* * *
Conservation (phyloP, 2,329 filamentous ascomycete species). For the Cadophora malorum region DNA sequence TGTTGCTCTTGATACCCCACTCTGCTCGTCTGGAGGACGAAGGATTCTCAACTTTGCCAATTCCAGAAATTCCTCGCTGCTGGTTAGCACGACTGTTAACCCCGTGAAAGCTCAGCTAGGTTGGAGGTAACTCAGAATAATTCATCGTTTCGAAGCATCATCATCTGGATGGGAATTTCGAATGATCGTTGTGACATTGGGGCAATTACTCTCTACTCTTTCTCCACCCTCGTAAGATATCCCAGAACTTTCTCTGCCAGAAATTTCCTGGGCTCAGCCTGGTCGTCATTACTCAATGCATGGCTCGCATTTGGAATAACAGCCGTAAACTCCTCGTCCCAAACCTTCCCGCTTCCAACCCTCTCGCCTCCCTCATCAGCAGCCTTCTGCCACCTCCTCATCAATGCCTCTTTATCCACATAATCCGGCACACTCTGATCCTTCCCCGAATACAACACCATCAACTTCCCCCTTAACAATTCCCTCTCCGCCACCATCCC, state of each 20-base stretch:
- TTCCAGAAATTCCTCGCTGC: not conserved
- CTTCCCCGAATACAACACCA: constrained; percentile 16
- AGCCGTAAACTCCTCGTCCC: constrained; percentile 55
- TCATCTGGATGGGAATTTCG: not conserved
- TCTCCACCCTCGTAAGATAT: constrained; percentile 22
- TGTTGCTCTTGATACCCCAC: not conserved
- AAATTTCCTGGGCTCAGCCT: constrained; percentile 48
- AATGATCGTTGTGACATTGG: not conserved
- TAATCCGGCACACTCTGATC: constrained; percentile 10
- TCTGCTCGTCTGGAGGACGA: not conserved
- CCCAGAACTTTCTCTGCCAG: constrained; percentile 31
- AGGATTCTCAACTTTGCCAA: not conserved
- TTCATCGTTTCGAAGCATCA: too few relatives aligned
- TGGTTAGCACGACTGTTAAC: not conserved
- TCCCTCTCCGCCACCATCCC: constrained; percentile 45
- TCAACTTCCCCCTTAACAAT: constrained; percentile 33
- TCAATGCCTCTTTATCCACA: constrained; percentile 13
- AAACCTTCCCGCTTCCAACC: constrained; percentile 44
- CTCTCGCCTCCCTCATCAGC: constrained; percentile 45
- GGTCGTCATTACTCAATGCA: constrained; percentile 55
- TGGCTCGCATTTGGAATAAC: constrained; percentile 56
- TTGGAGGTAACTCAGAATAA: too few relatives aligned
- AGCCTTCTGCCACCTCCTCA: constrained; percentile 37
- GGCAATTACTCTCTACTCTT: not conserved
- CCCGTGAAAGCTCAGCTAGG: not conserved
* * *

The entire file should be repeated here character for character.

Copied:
Conservation (phyloP, 2,329 filamentous ascomycete species). For the Cadophora malorum region DNA sequence TGTTGCTCTTGATACCCCACTCTGCTCGTCTGGAGGACGAAGGATTCTCAACTTTGCCAATTCCAGAAATTCCTCGCTGCTGGTTAGCACGACTGTTAACCCCGTGAAAGCTCAGCTAGGTTGGAGGTAACTCAGAATAATTCATCGTTTCGAAGCATCATCATCTGGATGGGAATTTCGAATGATCGTTGTGACATTGGGGCAATTACTCTCTACTCTTTCTCCACCCTCGTAAGATATCCCAGAACTTTCTCTGCCAGAAATTTCCTGGGCTCAGCCTGGTCGTCATTACTCAATGCATGGCTCGCATTTGGAATAACAGCCGTAAACTCCTCGTCCCAAACCTTCCCGCTTCCAACCCTCTCGCCTCCCTCATCAGCAGCCTTCTGCCACCTCCTCATCAATGCCTCTTTATCCACATAATCCGGCACACTCTGATCCTTCCCCGAATACAACACCATCAACTTCCCCCTTAACAATTCCCTCTCCGCCACCATCCC, state of each 20-base stretch:
- TTCCAGAAATTCCTCGCTGC: not conserved
- CTTCCCCGAATACAACACCA: constrained; percentile 16
- AGCCGTAAACTCCTCGTCCC: constrained; percentile 55
- TCATCTGGATGGGAATTTCG: not conserved
- TCTCCACCCTCGTAAGATAT: constrained; percentile 22
- TGTTGCTCTTGATACCCCAC: not conserved
- AAATTTCCTGGGCTCAGCCT: constrained; percentile 48
- AATGATCGTTGTGACATTGG: not conserved
- TAATCCGGCACACTCTGATC: constrained; percentile 10
- TCTGCTCGTCTGGAGGACGA: not conserved
- CCCAGAACTTTCTCTGCCAG: constrained; percentile 31
- AGGATTCTCAACTTTGCCAA: not conserved
- TTCATCGTTTCGAAGCATCA: too few relatives aligned
- TGGTTAGCACGACTGTTAAC: not conserved
- TCCCTCTCCGCCACCATCCC: constrained; percentile 45
- TCAACTTCCCCCTTAACAAT: constrained; percentile 33
- TCAATGCCTCTTTATCCACA: constrained; percentile 13
- AAACCTTCCCGCTTCCAACC: constrained; percentile 44
- CTCTCGCCTCCCTCATCAGC: constrained; percentile 45
- GGTCGTCATTACTCAATGCA: constrained; percentile 55
- TGGCTCGCATTTGGAATAAC: constrained; percentile 56
- TTGGAGGTAACTCAGAATAA: too few relatives aligned
- AGCCTTCTGCCACCTCCTCA: constrained; percentile 37
- GGCAATTACTCTCTACTCTT: not conserved
- CCCGTGAAAGCTCAGCTAGG: not conserved